Archive for category Judaism
In Christian morality, there is a principle that states: a human act that is good in itself becomes morally evil when it is done for a wrong purpose and with bad intention. In today’s Gospel, Jesus denounced the act of doing the “right thing” with a wrong purpose. To illustrate his point Jesus used as examples the three pillars of Jewish religion on which the good life is based: almsgiving, prayer and fasting. Why are they considered three pillars of the Jewish religion. Because, to the Jews, when a person gives alms, prays and fasts he fulfills the law, becomes a righteous person and receives the reward of a just man.
Here, Jesus did not condemn the Jews in general and the scribes and Pharisees in particular for their devotions and good works. In fact, he even enjoined his disciples to keep on praying, fasting and giving alms or deeds of mercy because these are all good, virtuous, and praiseworthy in themselves . What Jesus really condemned is the act of doing the right things with the wrong purpose. That is why he warned them of four dangers whey they perform their devotions and good works: hypocrisy, self-righteousness, arrogance, and ostentation (public display of devotion and good works for personal vain glory).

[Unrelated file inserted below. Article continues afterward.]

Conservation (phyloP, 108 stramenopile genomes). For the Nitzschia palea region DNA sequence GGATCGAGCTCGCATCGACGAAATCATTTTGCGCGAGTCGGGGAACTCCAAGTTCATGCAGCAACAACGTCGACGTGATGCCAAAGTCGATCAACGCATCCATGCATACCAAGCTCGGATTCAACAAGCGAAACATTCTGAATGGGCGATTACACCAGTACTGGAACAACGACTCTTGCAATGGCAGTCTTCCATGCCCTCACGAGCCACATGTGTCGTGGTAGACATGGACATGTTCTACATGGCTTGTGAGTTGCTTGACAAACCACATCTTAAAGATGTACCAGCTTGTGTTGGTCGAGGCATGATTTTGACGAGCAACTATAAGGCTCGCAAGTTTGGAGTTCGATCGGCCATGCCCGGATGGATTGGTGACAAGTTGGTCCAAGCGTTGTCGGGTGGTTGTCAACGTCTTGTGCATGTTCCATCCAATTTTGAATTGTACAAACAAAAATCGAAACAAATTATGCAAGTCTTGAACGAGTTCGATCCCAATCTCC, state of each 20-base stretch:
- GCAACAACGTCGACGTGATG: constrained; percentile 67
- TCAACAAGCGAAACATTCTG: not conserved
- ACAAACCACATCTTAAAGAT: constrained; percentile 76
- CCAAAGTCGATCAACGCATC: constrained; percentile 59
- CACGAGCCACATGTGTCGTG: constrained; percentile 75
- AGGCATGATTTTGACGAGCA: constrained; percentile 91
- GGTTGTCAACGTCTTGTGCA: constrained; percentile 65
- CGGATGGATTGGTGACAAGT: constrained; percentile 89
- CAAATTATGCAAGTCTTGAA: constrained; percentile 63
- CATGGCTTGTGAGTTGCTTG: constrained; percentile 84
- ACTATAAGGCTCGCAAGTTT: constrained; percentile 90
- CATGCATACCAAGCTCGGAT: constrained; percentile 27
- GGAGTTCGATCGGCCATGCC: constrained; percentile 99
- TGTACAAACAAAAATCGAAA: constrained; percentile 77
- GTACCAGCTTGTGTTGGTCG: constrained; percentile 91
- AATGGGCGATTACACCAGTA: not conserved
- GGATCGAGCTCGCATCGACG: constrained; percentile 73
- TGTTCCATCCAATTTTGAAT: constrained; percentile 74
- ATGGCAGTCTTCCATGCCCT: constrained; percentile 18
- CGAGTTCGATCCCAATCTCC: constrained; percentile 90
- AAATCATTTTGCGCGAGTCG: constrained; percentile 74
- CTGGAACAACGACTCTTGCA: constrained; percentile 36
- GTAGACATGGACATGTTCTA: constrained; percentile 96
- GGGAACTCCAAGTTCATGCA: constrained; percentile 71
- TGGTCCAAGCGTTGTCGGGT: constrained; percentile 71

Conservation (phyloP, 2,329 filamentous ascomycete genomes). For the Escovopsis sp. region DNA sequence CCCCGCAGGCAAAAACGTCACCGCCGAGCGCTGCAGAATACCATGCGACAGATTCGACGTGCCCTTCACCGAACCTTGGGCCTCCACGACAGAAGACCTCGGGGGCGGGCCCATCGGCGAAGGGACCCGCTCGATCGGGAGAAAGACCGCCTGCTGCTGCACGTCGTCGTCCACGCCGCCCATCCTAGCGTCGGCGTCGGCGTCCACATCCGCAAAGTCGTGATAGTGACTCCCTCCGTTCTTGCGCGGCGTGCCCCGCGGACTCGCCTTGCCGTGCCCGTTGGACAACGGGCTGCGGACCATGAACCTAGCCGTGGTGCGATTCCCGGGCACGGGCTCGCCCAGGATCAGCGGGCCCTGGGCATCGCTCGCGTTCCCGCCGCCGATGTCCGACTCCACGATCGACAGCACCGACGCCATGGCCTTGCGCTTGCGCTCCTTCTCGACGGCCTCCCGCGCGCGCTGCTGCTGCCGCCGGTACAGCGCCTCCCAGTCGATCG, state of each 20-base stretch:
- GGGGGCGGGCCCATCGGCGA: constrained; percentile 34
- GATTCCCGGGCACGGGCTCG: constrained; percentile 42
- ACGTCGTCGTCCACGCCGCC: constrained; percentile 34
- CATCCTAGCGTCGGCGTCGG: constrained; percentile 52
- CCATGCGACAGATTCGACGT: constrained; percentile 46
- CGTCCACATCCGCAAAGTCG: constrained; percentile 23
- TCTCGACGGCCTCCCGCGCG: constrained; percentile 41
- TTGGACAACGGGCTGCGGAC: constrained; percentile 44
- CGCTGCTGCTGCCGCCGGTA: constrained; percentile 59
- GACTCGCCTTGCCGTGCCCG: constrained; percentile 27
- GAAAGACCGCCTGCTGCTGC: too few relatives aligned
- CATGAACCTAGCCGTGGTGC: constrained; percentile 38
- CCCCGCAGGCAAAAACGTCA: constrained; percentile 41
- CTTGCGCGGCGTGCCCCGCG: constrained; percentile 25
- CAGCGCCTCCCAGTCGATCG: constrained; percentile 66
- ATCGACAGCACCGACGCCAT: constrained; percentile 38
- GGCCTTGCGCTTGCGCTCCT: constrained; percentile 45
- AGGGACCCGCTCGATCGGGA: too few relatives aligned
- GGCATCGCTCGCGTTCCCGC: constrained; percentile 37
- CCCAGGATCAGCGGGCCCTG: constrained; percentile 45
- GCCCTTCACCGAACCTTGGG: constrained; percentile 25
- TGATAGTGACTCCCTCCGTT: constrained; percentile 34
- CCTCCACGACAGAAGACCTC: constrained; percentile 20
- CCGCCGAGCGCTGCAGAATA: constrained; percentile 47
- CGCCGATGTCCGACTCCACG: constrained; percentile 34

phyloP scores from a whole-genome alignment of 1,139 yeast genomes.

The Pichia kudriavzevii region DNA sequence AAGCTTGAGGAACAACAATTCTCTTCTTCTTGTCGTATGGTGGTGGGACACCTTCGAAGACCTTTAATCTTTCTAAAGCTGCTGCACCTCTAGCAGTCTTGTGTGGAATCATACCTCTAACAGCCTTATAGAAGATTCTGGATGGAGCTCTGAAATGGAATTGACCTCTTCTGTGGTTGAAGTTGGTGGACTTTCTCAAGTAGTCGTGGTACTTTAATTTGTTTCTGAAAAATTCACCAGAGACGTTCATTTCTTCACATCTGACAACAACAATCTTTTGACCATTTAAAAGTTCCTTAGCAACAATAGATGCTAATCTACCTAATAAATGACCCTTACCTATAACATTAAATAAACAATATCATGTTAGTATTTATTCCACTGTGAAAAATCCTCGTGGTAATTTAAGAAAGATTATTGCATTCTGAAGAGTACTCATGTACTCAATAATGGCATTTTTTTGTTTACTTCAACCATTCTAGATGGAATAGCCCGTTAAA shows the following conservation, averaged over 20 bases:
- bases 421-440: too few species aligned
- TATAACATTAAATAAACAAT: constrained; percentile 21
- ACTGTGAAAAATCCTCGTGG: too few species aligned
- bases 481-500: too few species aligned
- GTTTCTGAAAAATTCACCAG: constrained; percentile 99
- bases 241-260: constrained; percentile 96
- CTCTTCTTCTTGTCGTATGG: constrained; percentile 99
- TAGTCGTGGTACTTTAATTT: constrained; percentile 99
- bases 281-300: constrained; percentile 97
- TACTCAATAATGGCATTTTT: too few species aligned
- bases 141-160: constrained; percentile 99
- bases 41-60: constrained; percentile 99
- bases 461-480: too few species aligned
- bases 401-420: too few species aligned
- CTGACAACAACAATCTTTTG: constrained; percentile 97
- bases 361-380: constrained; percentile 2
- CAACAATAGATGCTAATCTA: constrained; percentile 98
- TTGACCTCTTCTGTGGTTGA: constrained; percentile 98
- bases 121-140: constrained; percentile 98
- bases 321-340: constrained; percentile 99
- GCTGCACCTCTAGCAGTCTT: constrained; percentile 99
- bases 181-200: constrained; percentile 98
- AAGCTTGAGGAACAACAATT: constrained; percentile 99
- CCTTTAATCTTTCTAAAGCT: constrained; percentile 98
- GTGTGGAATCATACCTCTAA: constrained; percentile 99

As we go on with the celebration of the Mass, let us pray to the Lord that we will not be tempted to multiply, exaggerate and parade our devotions and good works in public for personal vainglory. Rather, let us ask for more graces from God that we can pursue and grow in our devotion to Christ and multiply our good works done with sincerity, humility and for the right purpose of glorifying God as the Lord said “Let your light shine before the people so that seeing your good works they may glorify your Father in Heaven” (Matthew 5:16).